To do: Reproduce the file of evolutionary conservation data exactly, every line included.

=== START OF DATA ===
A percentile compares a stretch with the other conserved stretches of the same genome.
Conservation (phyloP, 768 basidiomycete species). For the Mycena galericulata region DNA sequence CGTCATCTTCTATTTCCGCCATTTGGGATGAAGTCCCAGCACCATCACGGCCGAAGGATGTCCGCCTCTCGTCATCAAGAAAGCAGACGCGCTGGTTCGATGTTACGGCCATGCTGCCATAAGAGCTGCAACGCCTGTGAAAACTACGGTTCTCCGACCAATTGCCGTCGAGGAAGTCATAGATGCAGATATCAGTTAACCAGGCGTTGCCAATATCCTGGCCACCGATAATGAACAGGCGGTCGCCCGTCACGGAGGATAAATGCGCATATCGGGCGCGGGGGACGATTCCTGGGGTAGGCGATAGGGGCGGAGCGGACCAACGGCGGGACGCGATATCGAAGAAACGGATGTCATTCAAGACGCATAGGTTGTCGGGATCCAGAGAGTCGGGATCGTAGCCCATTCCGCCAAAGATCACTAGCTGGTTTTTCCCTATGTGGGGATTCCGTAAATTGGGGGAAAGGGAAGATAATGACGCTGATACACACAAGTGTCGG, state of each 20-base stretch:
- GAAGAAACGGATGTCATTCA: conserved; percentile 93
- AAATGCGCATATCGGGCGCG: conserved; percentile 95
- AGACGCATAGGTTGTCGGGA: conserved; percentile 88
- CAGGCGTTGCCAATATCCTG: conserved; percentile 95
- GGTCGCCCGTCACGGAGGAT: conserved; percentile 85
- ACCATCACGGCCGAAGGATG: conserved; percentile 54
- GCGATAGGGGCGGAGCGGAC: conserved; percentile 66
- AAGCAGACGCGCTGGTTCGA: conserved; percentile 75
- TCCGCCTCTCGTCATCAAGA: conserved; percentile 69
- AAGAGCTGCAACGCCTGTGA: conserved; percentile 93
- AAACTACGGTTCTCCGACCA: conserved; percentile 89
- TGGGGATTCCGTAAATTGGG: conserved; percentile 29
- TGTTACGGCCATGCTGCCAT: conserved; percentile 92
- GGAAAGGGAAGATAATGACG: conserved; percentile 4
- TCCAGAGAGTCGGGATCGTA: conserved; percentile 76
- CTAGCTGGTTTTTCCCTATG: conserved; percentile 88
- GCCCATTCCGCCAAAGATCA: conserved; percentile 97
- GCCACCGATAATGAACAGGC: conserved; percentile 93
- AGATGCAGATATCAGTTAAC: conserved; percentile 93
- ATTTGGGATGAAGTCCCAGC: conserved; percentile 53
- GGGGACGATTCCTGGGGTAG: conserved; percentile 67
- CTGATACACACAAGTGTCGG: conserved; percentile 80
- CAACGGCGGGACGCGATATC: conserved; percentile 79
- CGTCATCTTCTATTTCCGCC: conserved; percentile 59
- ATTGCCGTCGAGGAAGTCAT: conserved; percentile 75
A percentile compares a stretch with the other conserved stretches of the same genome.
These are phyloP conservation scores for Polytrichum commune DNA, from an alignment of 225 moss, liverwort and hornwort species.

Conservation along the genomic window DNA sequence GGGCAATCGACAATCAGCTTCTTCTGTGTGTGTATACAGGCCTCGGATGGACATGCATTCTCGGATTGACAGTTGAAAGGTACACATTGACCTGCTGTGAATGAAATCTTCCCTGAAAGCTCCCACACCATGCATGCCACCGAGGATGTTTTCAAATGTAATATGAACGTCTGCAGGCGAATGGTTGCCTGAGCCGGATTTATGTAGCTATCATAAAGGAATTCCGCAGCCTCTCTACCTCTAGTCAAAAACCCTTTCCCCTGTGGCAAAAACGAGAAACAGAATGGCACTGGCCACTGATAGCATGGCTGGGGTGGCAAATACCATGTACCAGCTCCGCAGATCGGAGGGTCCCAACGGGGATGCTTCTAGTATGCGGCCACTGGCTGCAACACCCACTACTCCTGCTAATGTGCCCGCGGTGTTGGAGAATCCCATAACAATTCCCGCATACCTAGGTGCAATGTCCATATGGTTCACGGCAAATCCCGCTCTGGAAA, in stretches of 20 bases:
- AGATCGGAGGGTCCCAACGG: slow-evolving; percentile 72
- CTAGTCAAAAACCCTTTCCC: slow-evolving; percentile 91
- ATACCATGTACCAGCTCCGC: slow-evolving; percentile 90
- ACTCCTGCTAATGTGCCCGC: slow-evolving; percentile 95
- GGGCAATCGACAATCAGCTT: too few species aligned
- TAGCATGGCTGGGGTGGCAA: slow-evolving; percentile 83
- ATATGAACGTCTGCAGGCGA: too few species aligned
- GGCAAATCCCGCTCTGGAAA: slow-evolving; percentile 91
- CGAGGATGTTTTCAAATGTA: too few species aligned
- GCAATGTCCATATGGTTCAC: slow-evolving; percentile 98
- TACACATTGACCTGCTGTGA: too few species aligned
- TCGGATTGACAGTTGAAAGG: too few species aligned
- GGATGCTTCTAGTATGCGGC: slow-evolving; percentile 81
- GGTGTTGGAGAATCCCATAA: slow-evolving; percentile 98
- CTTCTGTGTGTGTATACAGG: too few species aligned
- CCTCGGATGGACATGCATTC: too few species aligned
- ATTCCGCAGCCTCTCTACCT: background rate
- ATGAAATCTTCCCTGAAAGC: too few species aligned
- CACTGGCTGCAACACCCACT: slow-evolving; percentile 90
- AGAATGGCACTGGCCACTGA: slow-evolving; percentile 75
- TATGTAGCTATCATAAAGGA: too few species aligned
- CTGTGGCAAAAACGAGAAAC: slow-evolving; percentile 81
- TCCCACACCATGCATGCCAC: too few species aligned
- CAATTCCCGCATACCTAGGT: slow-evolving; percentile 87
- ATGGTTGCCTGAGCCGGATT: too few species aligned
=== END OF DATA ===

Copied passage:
A percentile compares a stretch with the other conserved stretches of the same genome.
Conservation (phyloP, 768 basidiomycete species). For the Mycena galericulata region DNA sequence CGTCATCTTCTATTTCCGCCATTTGGGATGAAGTCCCAGCACCATCACGGCCGAAGGATGTCCGCCTCTCGTCATCAAGAAAGCAGACGCGCTGGTTCGATGTTACGGCCATGCTGCCATAAGAGCTGCAACGCCTGTGAAAACTACGGTTCTCCGACCAATTGCCGTCGAGGAAGTCATAGATGCAGATATCAGTTAACCAGGCGTTGCCAATATCCTGGCCACCGATAATGAACAGGCGGTCGCCCGTCACGGAGGATAAATGCGCATATCGGGCGCGGGGGACGATTCCTGGGGTAGGCGATAGGGGCGGAGCGGACCAACGGCGGGACGCGATATCGAAGAAACGGATGTCATTCAAGACGCATAGGTTGTCGGGATCCAGAGAGTCGGGATCGTAGCCCATTCCGCCAAAGATCACTAGCTGGTTTTTCCCTATGTGGGGATTCCGTAAATTGGGGGAAAGGGAAGATAATGACGCTGATACACACAAGTGTCGG, state of each 20-base stretch:
- GAAGAAACGGATGTCATTCA: conserved; percentile 93
- AAATGCGCATATCGGGCGCG: conserved; percentile 95
- AGACGCATAGGTTGTCGGGA: conserved; percentile 88
- CAGGCGTTGCCAATATCCTG: conserved; percentile 95
- GGTCGCCCGTCACGGAGGAT: conserved; percentile 85
- ACCATCACGGCCGAAGGATG: conserved; percentile 54
- GCGATAGGGGCGGAGCGGAC: conserved; percentile 66
- AAGCAGACGCGCTGGTTCGA: conserved; percentile 75
- TCCGCCTCTCGTCATCAAGA: conserved; percentile 69
- AAGAGCTGCAACGCCTGTGA: conserved; percentile 93
- AAACTACGGTTCTCCGACCA: conserved; percentile 89
- TGGGGATTCCGTAAATTGGG: conserved; percentile 29
- TGTTACGGCCATGCTGCCAT: conserved; percentile 92
- GGAAAGGGAAGATAATGACG: conserved; percentile 4
- TCCAGAGAGTCGGGATCGTA: conserved; percentile 76
- CTAGCTGGTTTTTCCCTATG: conserved; percentile 88
- GCCCATTCCGCCAAAGATCA: conserved; percentile 97
- GCCACCGATAATGAACAGGC: conserved; percentile 93
- AGATGCAGATATCAGTTAAC: conserved; percentile 93
- ATTTGGGATGAAGTCCCAGC: conserved; percentile 53
- GGGGACGATTCCTGGGGTAG: conserved; percentile 67
- CTGATACACACAAGTGTCGG: conserved; percentile 80
- CAACGGCGGGACGCGATATC: conserved; percentile 79
- CGTCATCTTCTATTTCCGCC: conserved; percentile 59
- ATTGCCGTCGAGGAAGTCAT: conserved; percentile 75
A percentile compares a stretch with the other conserved stretches of the same genome.
These are phyloP conservation scores for Polytrichum commune DNA, from an alignment of 225 moss, liverwort and hornwort species.

Conservation along the genomic window DNA sequence GGGCAATCGACAATCAGCTTCTTCTGTGTGTGTATACAGGCCTCGGATGGACATGCATTCTCGGATTGACAGTTGAAAGGTACACATTGACCTGCTGTGAATGAAATCTTCCCTGAAAGCTCCCACACCATGCATGCCACCGAGGATGTTTTCAAATGTAATATGAACGTCTGCAGGCGAATGGTTGCCTGAGCCGGATTTATGTAGCTATCATAAAGGAATTCCGCAGCCTCTCTACCTCTAGTCAAAAACCCTTTCCCCTGTGGCAAAAACGAGAAACAGAATGGCACTGGCCACTGATAGCATGGCTGGGGTGGCAAATACCATGTACCAGCTCCGCAGATCGGAGGGTCCCAACGGGGATGCTTCTAGTATGCGGCCACTGGCTGCAACACCCACTACTCCTGCTAATGTGCCCGCGGTGTTGGAGAATCCCATAACAATTCCCGCATACCTAGGTGCAATGTCCATATGGTTCACGGCAAATCCCGCTCTGGAAA, in stretches of 20 bases:
- AGATCGGAGGGTCCCAACGG: slow-evolving; percentile 72
- CTAGTCAAAAACCCTTTCCC: slow-evolving; percentile 91
- ATACCATGTACCAGCTCCGC: slow-evolving; percentile 90
- ACTCCTGCTAATGTGCCCGC: slow-evolving; percentile 95
- GGGCAATCGACAATCAGCTT: too few species aligned
- TAGCATGGCTGGGGTGGCAA: slow-evolving; percentile 83
- ATATGAACGTCTGCAGGCGA: too few species aligned
- GGCAAATCCCGCTCTGGAAA: slow-evolving; percentile 91
- CGAGGATGTTTTCAAATGTA: too few species aligned
- GCAATGTCCATATGGTTCAC: slow-evolving; percentile 98
- TACACATTGACCTGCTGTGA: too few species aligned
- TCGGATTGACAGTTGAAAGG: too few species aligned
- GGATGCTTCTAGTATGCGGC: slow-evolving; percentile 81
- GGTGTTGGAGAATCCCATAA: slow-evolving; percentile 98
- CTTCTGTGTGTGTATACAGG: too few species aligned
- CCTCGGATGGACATGCATTC: too few species aligned
- ATTCCGCAGCCTCTCTACCT: background rate
- ATGAAATCTTCCCTGAAAGC: too few species aligned
- CACTGGCTGCAACACCCACT: slow-evolving; percentile 90
- AGAATGGCACTGGCCACTGA: slow-evolving; percentile 75
- TATGTAGCTATCATAAAGGA: too few species aligned
- CTGTGGCAAAAACGAGAAAC: slow-evolving; percentile 81
- TCCCACACCATGCATGCCAC: too few species aligned
- CAATTCCCGCATACCTAGGT: slow-evolving; percentile 87
- ATGGTTGCCTGAGCCGGATT: too few species aligned